COVID-19 Vaccines Pose Little Risk to Rare Disease Patients, FDA, CDC Say

COVID-19 Vaccines Pose Little Risk to Rare Disease Patients, FDA, CDC Say
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The two COVID-19 vaccines that recently received emergency approval from the U.S. and other worldwide regulatory agencies are expected to pose little risk to the rare disease community, including to patients with compromised immune systems or those participating in gene therapy studies.

That was the message of a recent webinar, hosted by the National Organization for Rare Disorders (NORD), in which officials from the U.S. Food and Drug Administration (FDA) and the Centers for Disease Control and Prevention (CDC) addressed concerns from the rare disease community regarding the newly available COVID-19 vaccines.

The webinar was sponsored by the ALS Association, the Cystic Fibrosis Foundation, and the Muscular Dystrophy Association.

People living with rare diseases have faced unique challenges to their physical and emotional well-being during the ongoing COVID-19 pandemic and its related lockdowns.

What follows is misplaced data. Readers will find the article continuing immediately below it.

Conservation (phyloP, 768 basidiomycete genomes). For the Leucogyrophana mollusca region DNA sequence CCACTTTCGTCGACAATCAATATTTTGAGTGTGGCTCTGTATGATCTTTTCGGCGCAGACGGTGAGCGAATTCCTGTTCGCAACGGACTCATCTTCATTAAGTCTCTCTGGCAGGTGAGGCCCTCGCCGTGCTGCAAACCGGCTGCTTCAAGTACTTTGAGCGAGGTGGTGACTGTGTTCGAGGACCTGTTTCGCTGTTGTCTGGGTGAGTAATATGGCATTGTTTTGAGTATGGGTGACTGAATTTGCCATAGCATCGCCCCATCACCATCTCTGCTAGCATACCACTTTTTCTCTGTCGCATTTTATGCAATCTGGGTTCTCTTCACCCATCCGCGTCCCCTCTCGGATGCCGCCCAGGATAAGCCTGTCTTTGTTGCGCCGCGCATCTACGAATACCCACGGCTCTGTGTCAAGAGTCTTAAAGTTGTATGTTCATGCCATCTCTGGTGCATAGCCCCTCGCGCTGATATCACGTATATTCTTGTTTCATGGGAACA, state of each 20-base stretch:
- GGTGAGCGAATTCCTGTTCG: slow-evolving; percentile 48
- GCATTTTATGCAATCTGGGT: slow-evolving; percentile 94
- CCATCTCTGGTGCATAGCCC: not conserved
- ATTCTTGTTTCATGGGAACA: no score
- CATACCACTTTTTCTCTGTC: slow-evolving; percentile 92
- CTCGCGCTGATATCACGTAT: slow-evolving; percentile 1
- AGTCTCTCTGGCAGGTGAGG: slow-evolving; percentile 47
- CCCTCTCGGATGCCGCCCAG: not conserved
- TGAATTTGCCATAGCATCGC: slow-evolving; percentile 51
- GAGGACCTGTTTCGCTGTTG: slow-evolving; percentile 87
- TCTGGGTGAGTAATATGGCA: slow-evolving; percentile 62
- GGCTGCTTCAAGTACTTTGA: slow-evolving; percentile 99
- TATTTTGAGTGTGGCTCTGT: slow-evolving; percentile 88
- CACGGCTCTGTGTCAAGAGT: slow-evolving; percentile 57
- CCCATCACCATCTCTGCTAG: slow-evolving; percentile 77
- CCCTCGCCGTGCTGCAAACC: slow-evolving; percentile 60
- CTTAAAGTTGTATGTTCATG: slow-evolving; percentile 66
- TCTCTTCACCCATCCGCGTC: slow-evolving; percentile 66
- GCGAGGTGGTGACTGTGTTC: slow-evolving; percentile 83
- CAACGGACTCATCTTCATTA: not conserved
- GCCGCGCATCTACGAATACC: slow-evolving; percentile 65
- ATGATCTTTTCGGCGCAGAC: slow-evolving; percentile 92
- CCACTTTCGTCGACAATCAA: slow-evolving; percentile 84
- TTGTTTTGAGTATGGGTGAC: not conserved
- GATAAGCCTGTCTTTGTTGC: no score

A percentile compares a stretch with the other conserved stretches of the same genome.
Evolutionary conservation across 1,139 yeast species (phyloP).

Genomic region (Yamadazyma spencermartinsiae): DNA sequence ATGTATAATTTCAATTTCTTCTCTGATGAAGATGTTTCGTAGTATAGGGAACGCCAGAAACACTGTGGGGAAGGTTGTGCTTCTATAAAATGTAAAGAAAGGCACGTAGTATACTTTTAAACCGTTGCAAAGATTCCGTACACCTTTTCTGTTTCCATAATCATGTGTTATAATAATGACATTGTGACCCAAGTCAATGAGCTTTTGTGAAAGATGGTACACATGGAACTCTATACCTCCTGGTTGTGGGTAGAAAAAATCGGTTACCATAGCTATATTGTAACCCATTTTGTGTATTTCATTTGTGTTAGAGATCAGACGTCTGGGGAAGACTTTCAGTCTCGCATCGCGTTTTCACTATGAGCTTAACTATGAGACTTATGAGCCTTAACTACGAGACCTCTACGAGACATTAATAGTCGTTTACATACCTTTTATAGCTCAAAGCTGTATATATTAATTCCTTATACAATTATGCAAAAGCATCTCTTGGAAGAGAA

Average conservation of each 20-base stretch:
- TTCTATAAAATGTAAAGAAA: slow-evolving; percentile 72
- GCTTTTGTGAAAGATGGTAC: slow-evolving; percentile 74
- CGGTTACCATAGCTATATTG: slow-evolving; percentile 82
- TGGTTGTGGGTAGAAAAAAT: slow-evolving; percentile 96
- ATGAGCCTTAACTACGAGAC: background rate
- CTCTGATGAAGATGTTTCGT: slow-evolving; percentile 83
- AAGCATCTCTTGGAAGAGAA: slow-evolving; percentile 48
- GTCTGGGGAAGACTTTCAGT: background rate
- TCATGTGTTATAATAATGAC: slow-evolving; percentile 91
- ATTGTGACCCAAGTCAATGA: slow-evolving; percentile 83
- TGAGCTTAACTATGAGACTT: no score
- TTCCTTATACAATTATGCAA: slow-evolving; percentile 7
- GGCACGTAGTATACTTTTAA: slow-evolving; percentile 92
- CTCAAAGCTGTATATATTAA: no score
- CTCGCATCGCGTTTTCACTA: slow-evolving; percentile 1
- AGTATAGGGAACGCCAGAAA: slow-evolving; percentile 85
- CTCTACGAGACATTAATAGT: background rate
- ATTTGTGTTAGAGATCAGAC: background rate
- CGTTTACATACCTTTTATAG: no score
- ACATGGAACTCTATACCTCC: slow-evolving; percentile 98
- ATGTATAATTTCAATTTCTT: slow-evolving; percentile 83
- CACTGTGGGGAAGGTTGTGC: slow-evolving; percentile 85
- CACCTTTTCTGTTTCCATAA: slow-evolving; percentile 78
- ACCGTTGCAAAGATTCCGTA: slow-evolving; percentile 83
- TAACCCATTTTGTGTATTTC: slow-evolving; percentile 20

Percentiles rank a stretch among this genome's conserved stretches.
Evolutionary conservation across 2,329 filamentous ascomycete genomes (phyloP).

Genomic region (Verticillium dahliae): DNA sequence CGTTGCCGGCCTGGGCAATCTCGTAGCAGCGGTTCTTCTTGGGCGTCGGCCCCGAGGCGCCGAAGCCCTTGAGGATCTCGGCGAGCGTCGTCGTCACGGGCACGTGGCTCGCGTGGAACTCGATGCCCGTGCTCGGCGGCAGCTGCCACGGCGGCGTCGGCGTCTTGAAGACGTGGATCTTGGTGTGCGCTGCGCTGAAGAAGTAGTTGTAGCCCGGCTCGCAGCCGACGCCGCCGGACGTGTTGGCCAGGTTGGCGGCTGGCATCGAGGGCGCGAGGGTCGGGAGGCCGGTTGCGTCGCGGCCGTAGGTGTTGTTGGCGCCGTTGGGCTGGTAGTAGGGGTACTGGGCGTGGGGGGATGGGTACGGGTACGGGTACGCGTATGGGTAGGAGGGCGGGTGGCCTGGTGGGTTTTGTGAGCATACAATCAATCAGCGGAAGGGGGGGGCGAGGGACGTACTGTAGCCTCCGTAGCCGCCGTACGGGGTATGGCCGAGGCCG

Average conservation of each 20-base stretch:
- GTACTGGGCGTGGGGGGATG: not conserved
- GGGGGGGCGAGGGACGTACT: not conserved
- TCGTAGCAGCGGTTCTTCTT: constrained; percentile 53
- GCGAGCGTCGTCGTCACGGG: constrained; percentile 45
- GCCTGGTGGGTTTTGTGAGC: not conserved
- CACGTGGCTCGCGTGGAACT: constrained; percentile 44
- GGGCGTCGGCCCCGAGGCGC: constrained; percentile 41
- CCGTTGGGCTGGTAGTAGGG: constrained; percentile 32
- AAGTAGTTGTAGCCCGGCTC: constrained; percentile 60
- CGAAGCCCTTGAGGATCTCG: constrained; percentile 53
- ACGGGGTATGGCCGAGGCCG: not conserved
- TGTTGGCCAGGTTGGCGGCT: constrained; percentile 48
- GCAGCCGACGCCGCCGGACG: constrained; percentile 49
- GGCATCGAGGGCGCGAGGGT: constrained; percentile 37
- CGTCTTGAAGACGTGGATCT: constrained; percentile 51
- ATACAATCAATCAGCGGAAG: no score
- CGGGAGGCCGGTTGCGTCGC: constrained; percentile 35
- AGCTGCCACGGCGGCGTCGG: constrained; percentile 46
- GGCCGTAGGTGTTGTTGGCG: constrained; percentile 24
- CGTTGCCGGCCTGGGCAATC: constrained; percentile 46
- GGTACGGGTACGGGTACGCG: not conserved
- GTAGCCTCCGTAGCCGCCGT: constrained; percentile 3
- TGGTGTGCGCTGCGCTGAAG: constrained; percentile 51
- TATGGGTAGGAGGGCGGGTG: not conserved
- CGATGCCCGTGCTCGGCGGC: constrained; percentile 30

According to a survey conducted by NORD, most of the respondents (98%) worry about the impact of COVID-19 on their disease, and more than two-thirds (69%) also have concerns about shortages of critical medicines and personal protective equipment. Notably, 79% of those surveyed have had medical appointments canceled as a result of the pandemic.

The FDA recently granted emergency use authorization to two COVID-19 vaccines: the Pfizer and BioNTech vaccine for individuals ages 16 and older, and the Moderna vaccine for those 18 and older. To date, 10-12 million doses have been deployed, the officials said.

These emergency use authorizations significantly shorten the normally long approval processes for new medications and allow them to enter the market more quickly, but usually with less evidence. However, Peter Marks, the director of the FDA’s Center for Biologics Evaluation and Research (CBER), made it clear that the evidence required for these COVID-19 vaccines was “very similar in many ways” to that of a vaccine approved through the normal process.

“They have clear and compelling evidence that they are safe and effective. They were studied in large trials, one in 44,000 patients, approximately, the other in 30,000 patients, approximately,” explained Marks, who is board certified in internal medicine, hematology, and medical oncology. 

There is some uncertainty — albeit little — surrounding COVID-19 vaccine use specifically in patients with rare diseases. This stems primarily from the challenges of finding sufficient numbers of people with such disorders to participate in vaccine trials.

“It is really hard to study vaccine efficacy and safety in one rare disease, because we just don’t have enough people with those diseases to come to significant conclusions,” said Stephen Hahn, the commissioner of the FDA.